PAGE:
There will be no snap general election before 2020, Prime Minister Theresa May has insisted in her first major interview since taking office.
Mrs May told The Andrew Marr Show the country needed a period of stability after the shockwaves of the pro-Brexit vote, and that the UK should be prepared for "difficult times" ahead despite a slew of better than expected economic indicators.
The Prime Minister insisted controls on the movement of people from the EU to Britain needed to be imposed as part of an exit deal with Brussels.
Brexit Secretary David Davis will make a statement to the Commons this week on the Government's emerging position on the terms of withdrawal, and what kind of relationship the UK wants with the EU, Mrs May said.
The Prime Minister said the Scottish people did not want another vote on independence, and again firmly ruled out a second EU referendum.
Mrs May would not be drawn on whether she backed new grammar schools, and insisted she had not yet made up her mind on the Hinkley Point nuclear power plant deal with China.
Pressed on whether she was tempted to call a snap general election with polls showing she could increase her knife-edge majority to one of 130 seats, Mrs May told the BBC: "I'm not going to be calling a snap election. I've been very clear that I think we need that period of time, that stability - to be able to deal with the issues that the country is facing and have that election in 2020."
Mrs May said the EU referendum result showed Britain could no longer accept free movement of labour.
"What the vote, what leaving the European Union does enable us to do is, yes, to say what I think the British people are very clear about, which is that they don't want free movement to continue in the way that it has done in the past.
"They do want to see controls of movement of people coming in from the European Union. Now, obviously we're looking at what - what those options are, what that might be.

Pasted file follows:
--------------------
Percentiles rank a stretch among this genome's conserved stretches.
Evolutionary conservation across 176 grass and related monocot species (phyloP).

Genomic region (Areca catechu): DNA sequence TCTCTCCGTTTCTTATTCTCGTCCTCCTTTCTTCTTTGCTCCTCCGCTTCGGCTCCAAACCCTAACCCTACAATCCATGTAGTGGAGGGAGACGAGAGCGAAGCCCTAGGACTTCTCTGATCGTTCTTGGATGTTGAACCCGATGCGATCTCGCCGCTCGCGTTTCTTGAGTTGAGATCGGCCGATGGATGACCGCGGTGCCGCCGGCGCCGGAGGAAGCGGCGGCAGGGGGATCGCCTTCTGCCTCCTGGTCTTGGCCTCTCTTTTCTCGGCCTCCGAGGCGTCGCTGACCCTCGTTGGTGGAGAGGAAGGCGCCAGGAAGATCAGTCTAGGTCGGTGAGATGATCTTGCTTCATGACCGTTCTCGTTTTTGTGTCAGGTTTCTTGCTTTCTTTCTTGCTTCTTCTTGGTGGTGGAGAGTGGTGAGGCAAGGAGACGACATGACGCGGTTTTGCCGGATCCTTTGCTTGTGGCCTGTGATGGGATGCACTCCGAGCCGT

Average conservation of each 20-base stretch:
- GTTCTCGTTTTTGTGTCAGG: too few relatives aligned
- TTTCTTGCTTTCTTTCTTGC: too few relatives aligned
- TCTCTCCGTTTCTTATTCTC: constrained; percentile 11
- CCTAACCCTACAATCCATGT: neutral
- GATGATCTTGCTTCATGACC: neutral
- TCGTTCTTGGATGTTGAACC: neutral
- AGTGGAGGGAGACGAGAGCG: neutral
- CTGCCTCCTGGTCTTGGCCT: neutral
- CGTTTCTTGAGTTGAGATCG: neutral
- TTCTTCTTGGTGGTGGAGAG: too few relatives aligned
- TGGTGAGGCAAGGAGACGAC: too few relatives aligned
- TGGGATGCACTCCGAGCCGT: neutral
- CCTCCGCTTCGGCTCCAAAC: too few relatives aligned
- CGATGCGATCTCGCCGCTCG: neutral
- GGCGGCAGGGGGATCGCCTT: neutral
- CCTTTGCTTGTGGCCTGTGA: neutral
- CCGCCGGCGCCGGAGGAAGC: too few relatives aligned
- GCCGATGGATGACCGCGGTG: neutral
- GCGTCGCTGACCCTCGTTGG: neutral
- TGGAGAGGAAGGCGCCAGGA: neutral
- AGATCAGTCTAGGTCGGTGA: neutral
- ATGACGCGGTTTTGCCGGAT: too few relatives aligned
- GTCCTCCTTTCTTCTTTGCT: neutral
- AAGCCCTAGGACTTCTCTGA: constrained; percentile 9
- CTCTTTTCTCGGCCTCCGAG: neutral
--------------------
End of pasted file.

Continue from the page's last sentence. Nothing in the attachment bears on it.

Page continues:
"But people also want to see the job opportunities, to see the economic opportunities, and so getting a good deal in trading goods and services is also obviously important for us," the PM said in an interview recorded in her constituency before she headed to China for the G20 summit.
Mrs May, who said she will not formally trigger withdrawal negotiations by invoking Article 50 of the Lisbon Treaty before the end of this year, acknowledged voters wanted to see the process under way.
"I'm very clear also that the British people don't want the issue of Article 50 being triggered just being kicked into the long grass because they want to know we're getting on with the job of - of putting Brexit into place and making a success of it."
The PM warned it would not be "plain sailing" despite some encouraging economic data.
"We have had some good figures and better figures that some had predicted would be the case. I'm not going to pretend that it's all going to be plain sailing. I think we must be prepared for the fact that there may be some difficult times ahead. But what I am is optimistic."
Pressed on whether she would back a second break-away poll in Scotland, Mrs May said: "I don't think it's a question of whether there could be, I think it's a question of whether there should be. And I think if you look at some of the results that are now coming out of polling in Scotland, they suggest that the Scottish people don't want there to be a second referendum."
The Prime Minister promised a decision on the Hinkley Point nuclear power plant deal with the Chinese this month after concerns were raised regarding national security.
"I'm looking at the Hinkley decision, but it's about how I actually approach these things, which is; I don't just come in and say, right, this the position I take. I look at the evidence, I take the advice, I listen to that. That's what I'm still doing.
"As home secretary in the past, of course, and as Prime Minister, national security is a key issue for us. But in terms of that individual decision, I'll be looking at all aspects of it and come to a decision in September."
Mrs May side-stepped questions regarding whether she wanted more grammar schools, insisting the issue was being examined by Education Secretary Justine Greening.